Peekskill Herald

Peekskill Herald

Peekskill Herald

Forest Rangers come up empty handed after all day search

One of the last New York State Forest Rangers leaving Peekskill yesterday after conducting a search for a missing young adult. (Photo by Regina Clarkin)

The New York Forest Rangers who spent yesterday combing the woods of Depew Park and Blue Mountain Reservation left Peekskill about 6 p.m. and didn’t find Jason Sacasari Martinez, 22, who has been missing since August 15.

Reached at his office in New Paltz this morning, Forest Ranger Joe Pries said their search of the nearly 1,000 acres of both parks showed nothing unusual.

According to a Department of Environmental Conservation spokesperson, yesterday, Sept. 5  at 7 a.m., Peekskill police reached out to Forest Ranger Pries to assist in the search for a missing 22-year old. Rangers and Peekskill police started preliminary searches last week. Yesterday, seven Rangers joined volunteer searchers, law enforcement officers, and K9 units in the search. The search was not successful. Peekskill police have paused the search while pursuing investigative leads, said the DEC official.

Peekskill Police Lt. Adam Renwick said their “investigation into Jason’s disappearance will continue. We will keep working collaboratively with others agencies to try and locate Jason as quickly as possible.” Those other agencies include the Putnam County sheriff’s office and the Westchester County police said Renwick.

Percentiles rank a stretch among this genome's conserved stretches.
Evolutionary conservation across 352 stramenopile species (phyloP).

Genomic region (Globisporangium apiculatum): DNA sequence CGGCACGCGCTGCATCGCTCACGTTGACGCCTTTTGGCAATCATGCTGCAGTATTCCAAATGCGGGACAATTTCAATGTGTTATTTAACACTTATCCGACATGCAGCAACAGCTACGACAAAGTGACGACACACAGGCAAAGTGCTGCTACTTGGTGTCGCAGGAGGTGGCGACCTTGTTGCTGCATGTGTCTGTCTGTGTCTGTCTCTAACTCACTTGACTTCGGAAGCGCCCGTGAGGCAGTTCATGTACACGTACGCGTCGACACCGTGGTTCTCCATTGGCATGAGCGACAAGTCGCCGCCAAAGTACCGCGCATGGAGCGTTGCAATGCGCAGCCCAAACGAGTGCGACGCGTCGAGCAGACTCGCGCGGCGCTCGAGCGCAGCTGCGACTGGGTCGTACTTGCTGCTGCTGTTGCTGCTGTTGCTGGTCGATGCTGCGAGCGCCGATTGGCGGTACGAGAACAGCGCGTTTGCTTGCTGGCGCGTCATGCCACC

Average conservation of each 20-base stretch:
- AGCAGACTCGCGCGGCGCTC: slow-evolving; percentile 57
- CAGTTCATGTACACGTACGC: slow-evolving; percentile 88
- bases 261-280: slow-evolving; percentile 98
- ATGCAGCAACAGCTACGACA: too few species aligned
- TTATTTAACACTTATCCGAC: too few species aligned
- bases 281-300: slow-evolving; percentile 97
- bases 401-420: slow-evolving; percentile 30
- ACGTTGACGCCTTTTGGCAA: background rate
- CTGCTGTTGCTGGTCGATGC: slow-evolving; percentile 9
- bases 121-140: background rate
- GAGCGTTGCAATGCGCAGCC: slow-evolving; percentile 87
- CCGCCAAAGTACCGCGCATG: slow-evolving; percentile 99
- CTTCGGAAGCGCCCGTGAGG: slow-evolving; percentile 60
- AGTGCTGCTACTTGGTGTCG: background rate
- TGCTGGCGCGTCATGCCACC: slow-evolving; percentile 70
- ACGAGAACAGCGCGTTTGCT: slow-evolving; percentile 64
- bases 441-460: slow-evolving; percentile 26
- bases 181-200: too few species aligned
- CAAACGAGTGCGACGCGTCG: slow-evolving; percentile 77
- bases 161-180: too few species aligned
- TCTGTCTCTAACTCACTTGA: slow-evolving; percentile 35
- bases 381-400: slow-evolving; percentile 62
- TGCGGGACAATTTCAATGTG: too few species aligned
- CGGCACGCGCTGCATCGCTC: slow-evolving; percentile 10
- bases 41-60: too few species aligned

This is the flyer that has been circulating in Peekskill for the past three weeks.

Martinez left his home on Oakwood Drive around noon on Tuesday, August 15 and was last seen walking along by the roundabout on Oregon Road in Cortlandt.


This story was updated at 12:45 p.m.  with new information provided by the Department of Environmental Conservation (DEC). 


About the Contributor
Regina Clarkin, Editor and Publisher
When the Peekskill Herald weekly newspaper ceased publishing in August 2000 it was the first time in the history of the city that there wasn’t a local newspaper.  The award-winning weekly was often referred to as the ‘glue’ of the community. Founded on January 9, 1986 by Regina Clarkin, Kathy Daley and Rich Zahradnik with a $7,000 credit card line, the paper filled the void created when the daily Evening Star was sold to Gannett and moved out of town. Founding publisher Regina Clarkin continued to live in the Peekskill Cortlandt area and turned her attention to other life endeavors.  Through the ensuing 19 years, Clarkin was frequently stopped in town and asked when she would start up the Herald again. In January 2019, Clarkin decided it was less labor intensive to deliver a weekly blog than a print newspaper so she began posting one story a week about life in Peekskill. After a successful crowd funding campaign in 2020, the Herald was incorporated as a non-profit corporation in July of 2021. Peekskill Herald is a digital relative of the former print edition, featuring many of the favorite aspects of the beloved Peekskill Herald such as old pictures, personality profiles and well written stories about newsworthy events. Regina Clarkin is the editor and publisher of the site. Photo by Joe Squillante